[i] Robert Velarde, “Greatness and Wretchedness” “How can one species produce both unspeakable wickedness and nearly inexplicable goodness? How can we be responsible both for the most disgusting squalor and for the most breathtaking beauty? How can grand aspirations and self-destructive impulses, kindness and cruelty, be interwoven in one life? The human enigma cries out for explanation” (Thomas Morris, “Making Sense of It All: Pascal and the Meaning of Life” as quoted in Robert Velarde, “Greatness and Wretchedness: The Usefulness of Pascal’s Anthropological Argument in Apologetics”).
[ii] Pascal, Pensees, 131/434.
[iii] D.G. Preston, New Dictionary of Theology, ed. Sinclair B. Ferguson, David F. Wells, and J.I. Packer (Downers Grove, IL: InterVarsity Press, 1988), s.v. “Blaise Pascal” as quoted in Robert Velarde, “Greatness and Wretchedness: The Usefulness of Pascal’s Anthropological Argument in Apologetics.”
[iv] N.T. Wright, Evil and the Justice of God, 38.
[v] Sadly, “human nature itself, with its vast and mysterious amalgam of capacities to think, feel, supervise, love, create, respond, and act virtuously—that is, with its vast capacities for imaging God—has become the main carrier and exhibit of corruption” (Plantinga, Not the Way It’s Supposed to Be, 30-31).
[vi] Yet how strange and how sad that we hate the thought of this and yet many still struggle with the wickedness of pornography. Most of humanity hates the thought of human trafficking but yet enjoys the very things that feed that market.
Sin is Not Good #1
Sin is the Unmaking of Man and a Manifold of Beauties
This world cries out like so much ripe fruit, “I’m good! Eat me! Indulge yourself…” However, much of the fruit here, as in the Garden, leads to cataclysmic clashes, with God, yourself, and humanity. It looks good and much of it is. But much of it has an infectious parasite on it. It’s hard, though not impossible, to consume it without getting “sick.”
In Genesis 3:1-24 we see the Fall of humanity. We see various forms of death given birth to. We see “’an ever-growing avalanche of sin, a continually widening chasm between man and God’. It progresses from disobedience, to murder, to indiscriminate killing, to titanic lust, to total corruption, and uncontrolled violence.”[ii] Sin truly brings a litany of death. “Disease, genetic disorders, famine, natural disasters, aging, and death itself are as much the result of sin as are oppression, war, crime, and violence. We have lost God’s shalom—physically, spiritually, socially, psychologically, culturally. Things now fall apart.”[i]
Through sin we have marred more than the mediocre; we have marred the Michelangelos of the world. We have marred superb beauty and made it unbelievably hideous. Yet, if we see something that is less hideous we look at it as a wonder. Why? Because this world is so tainted and steeped in sin and the effects of sin.
To illustrate, if I ruin a “masterpiece” that my son made with paper, glue, and crayons the ramifications will be far less than if I destroy the Mona Lisa. Well, creation was intended to be a Mona Lisa; that is, it was intended to be supremely glorious. God’s creation was intended to be good, beautiful, and esthetically pleasing to our senses, emotions, and intellect beyond what we can imagine. And so the ramifications of the destruction of such beauty is greater. We often think of this world as the way it is not as the way it was intended to be. If we could see a glimpse of what the Great Creator had in mind for His masterpiece then we’d see that we “paved paradise and put up a parking lot.” We essentially killed a thousand Beethovens and blared white noise. We backfilled the Grand Canyon with gravel. We burned a hundred museums of art. We scorched our taste buds off our tongue. We took a wrecking ball to all the wonders of the world and razed a thousand gorgeous cities. In short, through our “war crimes,” we, as humanity, deserve death. We have brought cataclysmic chaos to the world.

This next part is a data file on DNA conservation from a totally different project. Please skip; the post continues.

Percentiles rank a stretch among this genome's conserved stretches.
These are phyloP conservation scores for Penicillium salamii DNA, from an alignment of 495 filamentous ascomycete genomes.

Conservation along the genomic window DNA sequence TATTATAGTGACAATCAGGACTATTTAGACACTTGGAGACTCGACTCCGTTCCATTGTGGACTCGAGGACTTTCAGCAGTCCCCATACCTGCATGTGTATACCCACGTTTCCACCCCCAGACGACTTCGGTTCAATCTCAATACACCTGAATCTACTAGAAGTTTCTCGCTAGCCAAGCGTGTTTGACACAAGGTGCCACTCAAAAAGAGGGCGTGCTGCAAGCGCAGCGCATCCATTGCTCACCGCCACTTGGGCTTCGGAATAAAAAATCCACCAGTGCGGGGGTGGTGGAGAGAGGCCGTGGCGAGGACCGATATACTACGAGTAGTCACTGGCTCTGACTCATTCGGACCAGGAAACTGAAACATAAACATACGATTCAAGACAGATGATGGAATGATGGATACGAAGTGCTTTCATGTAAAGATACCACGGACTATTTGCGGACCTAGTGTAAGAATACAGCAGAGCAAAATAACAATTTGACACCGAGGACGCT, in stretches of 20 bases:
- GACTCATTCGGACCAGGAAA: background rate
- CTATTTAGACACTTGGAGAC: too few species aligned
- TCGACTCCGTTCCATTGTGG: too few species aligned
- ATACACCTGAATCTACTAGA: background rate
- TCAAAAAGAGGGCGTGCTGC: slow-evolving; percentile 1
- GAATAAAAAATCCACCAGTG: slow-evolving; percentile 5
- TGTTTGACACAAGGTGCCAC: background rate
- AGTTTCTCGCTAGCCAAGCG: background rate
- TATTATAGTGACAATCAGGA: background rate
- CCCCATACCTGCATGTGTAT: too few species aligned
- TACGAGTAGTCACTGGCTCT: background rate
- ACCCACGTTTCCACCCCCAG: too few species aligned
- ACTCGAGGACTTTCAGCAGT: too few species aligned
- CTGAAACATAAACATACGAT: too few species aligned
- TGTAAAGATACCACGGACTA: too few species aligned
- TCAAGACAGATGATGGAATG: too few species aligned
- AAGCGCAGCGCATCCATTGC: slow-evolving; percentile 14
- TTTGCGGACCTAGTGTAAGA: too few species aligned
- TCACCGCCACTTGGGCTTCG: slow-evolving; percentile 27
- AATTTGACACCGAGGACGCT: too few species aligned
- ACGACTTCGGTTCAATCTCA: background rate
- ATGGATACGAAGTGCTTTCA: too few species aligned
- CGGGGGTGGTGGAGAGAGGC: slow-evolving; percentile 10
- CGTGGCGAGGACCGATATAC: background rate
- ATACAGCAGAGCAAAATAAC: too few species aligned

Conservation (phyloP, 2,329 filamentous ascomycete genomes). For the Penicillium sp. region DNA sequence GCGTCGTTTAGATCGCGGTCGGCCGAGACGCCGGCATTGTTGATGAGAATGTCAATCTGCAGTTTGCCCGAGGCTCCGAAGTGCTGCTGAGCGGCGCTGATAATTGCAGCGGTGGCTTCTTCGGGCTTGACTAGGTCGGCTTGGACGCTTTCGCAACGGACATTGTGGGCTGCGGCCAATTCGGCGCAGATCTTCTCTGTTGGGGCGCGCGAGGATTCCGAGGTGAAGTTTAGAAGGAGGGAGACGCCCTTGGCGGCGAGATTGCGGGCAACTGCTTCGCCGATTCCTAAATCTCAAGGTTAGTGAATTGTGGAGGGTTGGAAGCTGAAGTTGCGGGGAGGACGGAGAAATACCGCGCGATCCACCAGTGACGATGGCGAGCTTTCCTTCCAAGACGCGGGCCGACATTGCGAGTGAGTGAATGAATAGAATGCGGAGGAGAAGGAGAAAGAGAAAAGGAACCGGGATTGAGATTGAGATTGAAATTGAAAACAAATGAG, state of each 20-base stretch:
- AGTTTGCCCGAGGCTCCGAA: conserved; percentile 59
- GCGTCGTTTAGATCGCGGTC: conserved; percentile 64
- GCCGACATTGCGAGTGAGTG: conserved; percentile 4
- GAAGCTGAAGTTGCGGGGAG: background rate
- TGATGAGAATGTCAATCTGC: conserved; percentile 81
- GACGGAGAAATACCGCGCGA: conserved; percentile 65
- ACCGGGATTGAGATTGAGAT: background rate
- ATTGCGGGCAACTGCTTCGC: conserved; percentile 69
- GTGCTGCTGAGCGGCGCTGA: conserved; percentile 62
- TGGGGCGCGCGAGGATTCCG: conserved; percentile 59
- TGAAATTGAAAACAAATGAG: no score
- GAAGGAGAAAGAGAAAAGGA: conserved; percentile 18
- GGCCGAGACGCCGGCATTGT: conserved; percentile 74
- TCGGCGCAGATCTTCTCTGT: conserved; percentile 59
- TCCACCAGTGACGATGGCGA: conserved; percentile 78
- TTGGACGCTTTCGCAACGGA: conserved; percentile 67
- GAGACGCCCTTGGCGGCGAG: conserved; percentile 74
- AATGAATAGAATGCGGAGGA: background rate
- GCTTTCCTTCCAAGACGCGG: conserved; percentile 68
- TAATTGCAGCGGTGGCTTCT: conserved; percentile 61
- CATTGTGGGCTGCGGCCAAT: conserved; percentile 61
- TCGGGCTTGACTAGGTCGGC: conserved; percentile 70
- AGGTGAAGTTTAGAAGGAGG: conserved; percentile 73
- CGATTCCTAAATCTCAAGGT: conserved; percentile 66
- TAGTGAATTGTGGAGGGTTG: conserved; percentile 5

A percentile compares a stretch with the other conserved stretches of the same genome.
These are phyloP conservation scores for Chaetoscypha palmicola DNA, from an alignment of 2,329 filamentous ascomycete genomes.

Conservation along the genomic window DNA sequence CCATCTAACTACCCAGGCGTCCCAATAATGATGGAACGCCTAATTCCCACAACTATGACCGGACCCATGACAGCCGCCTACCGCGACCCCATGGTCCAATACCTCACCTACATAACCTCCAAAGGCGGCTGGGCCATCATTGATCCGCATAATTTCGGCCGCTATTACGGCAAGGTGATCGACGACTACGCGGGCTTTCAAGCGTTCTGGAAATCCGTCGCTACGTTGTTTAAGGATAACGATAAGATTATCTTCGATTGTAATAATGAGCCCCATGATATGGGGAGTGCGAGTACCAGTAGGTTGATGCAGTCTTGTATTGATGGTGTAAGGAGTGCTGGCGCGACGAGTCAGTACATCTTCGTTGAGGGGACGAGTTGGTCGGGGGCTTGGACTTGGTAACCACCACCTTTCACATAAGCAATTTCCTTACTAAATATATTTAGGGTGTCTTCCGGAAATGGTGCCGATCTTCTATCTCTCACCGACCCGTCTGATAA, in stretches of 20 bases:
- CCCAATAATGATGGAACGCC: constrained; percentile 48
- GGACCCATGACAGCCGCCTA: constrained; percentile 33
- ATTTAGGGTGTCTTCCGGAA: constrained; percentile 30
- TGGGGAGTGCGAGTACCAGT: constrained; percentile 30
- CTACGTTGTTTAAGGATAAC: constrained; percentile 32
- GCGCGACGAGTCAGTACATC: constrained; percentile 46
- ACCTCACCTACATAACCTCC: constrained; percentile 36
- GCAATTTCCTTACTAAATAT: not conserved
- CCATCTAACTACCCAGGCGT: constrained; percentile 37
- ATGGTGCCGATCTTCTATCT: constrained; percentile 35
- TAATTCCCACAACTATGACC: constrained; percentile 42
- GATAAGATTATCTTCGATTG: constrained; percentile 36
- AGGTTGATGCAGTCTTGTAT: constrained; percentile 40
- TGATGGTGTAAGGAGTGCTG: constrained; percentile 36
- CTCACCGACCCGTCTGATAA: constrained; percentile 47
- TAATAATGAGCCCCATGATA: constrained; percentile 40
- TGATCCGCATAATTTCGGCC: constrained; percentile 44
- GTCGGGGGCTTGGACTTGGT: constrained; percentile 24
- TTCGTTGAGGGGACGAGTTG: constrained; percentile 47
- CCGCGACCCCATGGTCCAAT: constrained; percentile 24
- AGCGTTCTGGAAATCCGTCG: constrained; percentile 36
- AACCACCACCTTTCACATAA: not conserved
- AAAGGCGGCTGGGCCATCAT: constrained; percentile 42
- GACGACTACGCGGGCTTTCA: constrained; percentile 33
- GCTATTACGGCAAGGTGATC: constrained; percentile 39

Sin is not a light thing. We, as humans, were created in the image of God. We were to be like Christ, God in flesh (cf. Gen. 1:26-27). The world was meant to be supremely glorious, peaceful, and loving but instead it is disgusting and understandably repugnant to God. So, as we try to grasp the wonder of what has been marred we can begin to understand how serious the situation is and how terrible sin is.
Thus, sin is not good because it is the unmaking of man and a manifold of beauties.
[i] Timothy Keller, The Reason for God, 177. “Disunion with God is reflected in disunion with others and with oneself” (Johnson, Foundations of Soul Care, 466 cf. Bonhoeffer, Ethics).
[ii] Revd Victor James Johnson, “Illustrating Evil – The Effect of the Fall as seen in Genesis 4-11,” 57 in Melanesian Journal of Theology 11-1&2 (1995).
Eternity in our Hearts
We have eternity in our hearts.
We cry out like two daughters: Give and Give.
The fire of our soul won’t be quenched or squelched.
It burns on,
and is left
blank, black hole.
We suck in stars, oceans, all;
and yet repine.
Yes, my soul’s an arid land.
An empty dry sponge.
It sucks up all it can,
yet remains coarse and craving.
My soul’s a vacuum
that won’t be filled.
All is engulfed,
yet I’m left empty.
We have eternity in our hearts
and can only be filled with the Eternal
We have an infinite longing
that is only meant by the Infinite.
Our cavernous soul is only filled
by the LORD.
We can only be sated
by our Savior.
Our repining will finally wane
when we stand on heaven’s plane.
Our soul’s fallowed ground
will burst with new life.
Our bottomless shaft
will abound in streams of joy.